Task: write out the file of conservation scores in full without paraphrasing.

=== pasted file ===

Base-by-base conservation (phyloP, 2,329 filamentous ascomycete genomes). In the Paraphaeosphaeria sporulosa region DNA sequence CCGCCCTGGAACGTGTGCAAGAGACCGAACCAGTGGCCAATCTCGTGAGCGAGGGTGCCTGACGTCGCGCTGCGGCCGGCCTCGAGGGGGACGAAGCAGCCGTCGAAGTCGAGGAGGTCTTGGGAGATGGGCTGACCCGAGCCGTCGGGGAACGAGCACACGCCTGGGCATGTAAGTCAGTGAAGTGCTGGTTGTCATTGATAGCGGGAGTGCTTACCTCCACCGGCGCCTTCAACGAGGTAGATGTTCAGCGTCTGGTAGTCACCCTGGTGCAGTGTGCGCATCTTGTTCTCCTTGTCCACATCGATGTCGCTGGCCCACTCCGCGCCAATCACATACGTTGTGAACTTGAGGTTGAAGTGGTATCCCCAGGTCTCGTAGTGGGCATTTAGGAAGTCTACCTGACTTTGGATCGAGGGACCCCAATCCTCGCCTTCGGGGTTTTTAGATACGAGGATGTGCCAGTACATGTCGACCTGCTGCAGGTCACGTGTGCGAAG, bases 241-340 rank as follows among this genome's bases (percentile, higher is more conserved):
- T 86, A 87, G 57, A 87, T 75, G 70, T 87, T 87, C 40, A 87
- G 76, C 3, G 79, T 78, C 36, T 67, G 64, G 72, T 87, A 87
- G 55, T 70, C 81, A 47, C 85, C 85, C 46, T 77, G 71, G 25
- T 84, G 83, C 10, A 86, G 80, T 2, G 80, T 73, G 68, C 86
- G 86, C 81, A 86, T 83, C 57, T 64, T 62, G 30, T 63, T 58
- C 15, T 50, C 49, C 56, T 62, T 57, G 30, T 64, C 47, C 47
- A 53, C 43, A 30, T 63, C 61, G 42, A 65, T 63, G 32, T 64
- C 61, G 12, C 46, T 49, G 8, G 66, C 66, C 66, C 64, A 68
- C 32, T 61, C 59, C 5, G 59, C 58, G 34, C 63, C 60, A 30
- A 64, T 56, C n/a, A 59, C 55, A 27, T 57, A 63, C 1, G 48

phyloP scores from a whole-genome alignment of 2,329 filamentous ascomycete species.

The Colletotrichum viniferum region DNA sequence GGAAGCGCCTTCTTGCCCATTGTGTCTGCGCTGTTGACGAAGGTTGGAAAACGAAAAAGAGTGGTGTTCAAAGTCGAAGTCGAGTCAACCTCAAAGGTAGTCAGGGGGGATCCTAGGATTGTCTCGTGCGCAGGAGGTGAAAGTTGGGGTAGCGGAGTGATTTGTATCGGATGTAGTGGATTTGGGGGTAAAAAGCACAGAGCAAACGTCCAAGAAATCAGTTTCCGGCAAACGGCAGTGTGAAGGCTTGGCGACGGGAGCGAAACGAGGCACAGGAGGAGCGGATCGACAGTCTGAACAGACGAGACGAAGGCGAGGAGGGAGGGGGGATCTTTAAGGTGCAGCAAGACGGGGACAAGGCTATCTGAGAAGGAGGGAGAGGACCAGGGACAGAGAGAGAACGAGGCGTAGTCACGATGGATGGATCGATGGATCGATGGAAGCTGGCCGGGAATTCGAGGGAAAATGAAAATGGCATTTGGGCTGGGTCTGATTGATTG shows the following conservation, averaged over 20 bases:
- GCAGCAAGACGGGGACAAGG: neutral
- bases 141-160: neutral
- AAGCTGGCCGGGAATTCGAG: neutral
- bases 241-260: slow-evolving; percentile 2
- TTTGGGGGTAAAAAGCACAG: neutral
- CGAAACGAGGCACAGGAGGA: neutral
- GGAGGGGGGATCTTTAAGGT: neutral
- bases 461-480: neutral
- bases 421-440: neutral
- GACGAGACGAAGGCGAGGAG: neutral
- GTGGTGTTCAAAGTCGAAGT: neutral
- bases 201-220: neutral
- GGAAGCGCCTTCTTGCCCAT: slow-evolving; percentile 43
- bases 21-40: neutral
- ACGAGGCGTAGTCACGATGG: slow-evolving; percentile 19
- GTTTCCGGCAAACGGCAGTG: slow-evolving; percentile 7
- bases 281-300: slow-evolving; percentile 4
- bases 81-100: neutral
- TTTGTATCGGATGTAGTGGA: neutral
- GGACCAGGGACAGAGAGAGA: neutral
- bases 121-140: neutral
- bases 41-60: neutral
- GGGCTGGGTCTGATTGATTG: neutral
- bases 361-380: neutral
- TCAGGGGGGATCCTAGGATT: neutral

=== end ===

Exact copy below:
Base-by-base conservation (phyloP, 2,329 filamentous ascomycete genomes). In the Paraphaeosphaeria sporulosa region DNA sequence CCGCCCTGGAACGTGTGCAAGAGACCGAACCAGTGGCCAATCTCGTGAGCGAGGGTGCCTGACGTCGCGCTGCGGCCGGCCTCGAGGGGGACGAAGCAGCCGTCGAAGTCGAGGAGGTCTTGGGAGATGGGCTGACCCGAGCCGTCGGGGAACGAGCACACGCCTGGGCATGTAAGTCAGTGAAGTGCTGGTTGTCATTGATAGCGGGAGTGCTTACCTCCACCGGCGCCTTCAACGAGGTAGATGTTCAGCGTCTGGTAGTCACCCTGGTGCAGTGTGCGCATCTTGTTCTCCTTGTCCACATCGATGTCGCTGGCCCACTCCGCGCCAATCACATACGTTGTGAACTTGAGGTTGAAGTGGTATCCCCAGGTCTCGTAGTGGGCATTTAGGAAGTCTACCTGACTTTGGATCGAGGGACCCCAATCCTCGCCTTCGGGGTTTTTAGATACGAGGATGTGCCAGTACATGTCGACCTGCTGCAGGTCACGTGTGCGAAG, bases 241-340 rank as follows among this genome's bases (percentile, higher is more conserved):
- T 86, A 87, G 57, A 87, T 75, G 70, T 87, T 87, C 40, A 87
- G 76, C 3, G 79, T 78, C 36, T 67, G 64, G 72, T 87, A 87
- G 55, T 70, C 81, A 47, C 85, C 85, C 46, T 77, G 71, G 25
- T 84, G 83, C 10, A 86, G 80, T 2, G 80, T 73, G 68, C 86
- G 86, C 81, A 86, T 83, C 57, T 64, T 62, G 30, T 63, T 58
- C 15, T 50, C 49, C 56, T 62, T 57, G 30, T 64, C 47, C 47
- A 53, C 43, A 30, T 63, C 61, G 42, A 65, T 63, G 32, T 64
- C 61, G 12, C 46, T 49, G 8, G 66, C 66, C 66, C 64, A 68
- C 32, T 61, C 59, C 5, G 59, C 58, G 34, C 63, C 60, A 30
- A 64, T 56, C n/a, A 59, C 55, A 27, T 57, A 63, C 1, G 48

phyloP scores from a whole-genome alignment of 2,329 filamentous ascomycete species.

The Colletotrichum viniferum region DNA sequence GGAAGCGCCTTCTTGCCCATTGTGTCTGCGCTGTTGACGAAGGTTGGAAAACGAAAAAGAGTGGTGTTCAAAGTCGAAGTCGAGTCAACCTCAAAGGTAGTCAGGGGGGATCCTAGGATTGTCTCGTGCGCAGGAGGTGAAAGTTGGGGTAGCGGAGTGATTTGTATCGGATGTAGTGGATTTGGGGGTAAAAAGCACAGAGCAAACGTCCAAGAAATCAGTTTCCGGCAAACGGCAGTGTGAAGGCTTGGCGACGGGAGCGAAACGAGGCACAGGAGGAGCGGATCGACAGTCTGAACAGACGAGACGAAGGCGAGGAGGGAGGGGGGATCTTTAAGGTGCAGCAAGACGGGGACAAGGCTATCTGAGAAGGAGGGAGAGGACCAGGGACAGAGAGAGAACGAGGCGTAGTCACGATGGATGGATCGATGGATCGATGGAAGCTGGCCGGGAATTCGAGGGAAAATGAAAATGGCATTTGGGCTGGGTCTGATTGATTG shows the following conservation, averaged over 20 bases:
- GCAGCAAGACGGGGACAAGG: neutral
- bases 141-160: neutral
- AAGCTGGCCGGGAATTCGAG: neutral
- bases 241-260: slow-evolving; percentile 2
- TTTGGGGGTAAAAAGCACAG: neutral
- CGAAACGAGGCACAGGAGGA: neutral
- GGAGGGGGGATCTTTAAGGT: neutral
- bases 461-480: neutral
- bases 421-440: neutral
- GACGAGACGAAGGCGAGGAG: neutral
- GTGGTGTTCAAAGTCGAAGT: neutral
- bases 201-220: neutral
- GGAAGCGCCTTCTTGCCCAT: slow-evolving; percentile 43
- bases 21-40: neutral
- ACGAGGCGTAGTCACGATGG: slow-evolving; percentile 19
- GTTTCCGGCAAACGGCAGTG: slow-evolving; percentile 7
- bases 281-300: slow-evolving; percentile 4
- bases 81-100: neutral
- TTTGTATCGGATGTAGTGGA: neutral
- GGACCAGGGACAGAGAGAGA: neutral
- bases 121-140: neutral
- bases 41-60: neutral
- GGGCTGGGTCTGATTGATTG: neutral
- bases 361-380: neutral
- TCAGGGGGGATCCTAGGATT: neutral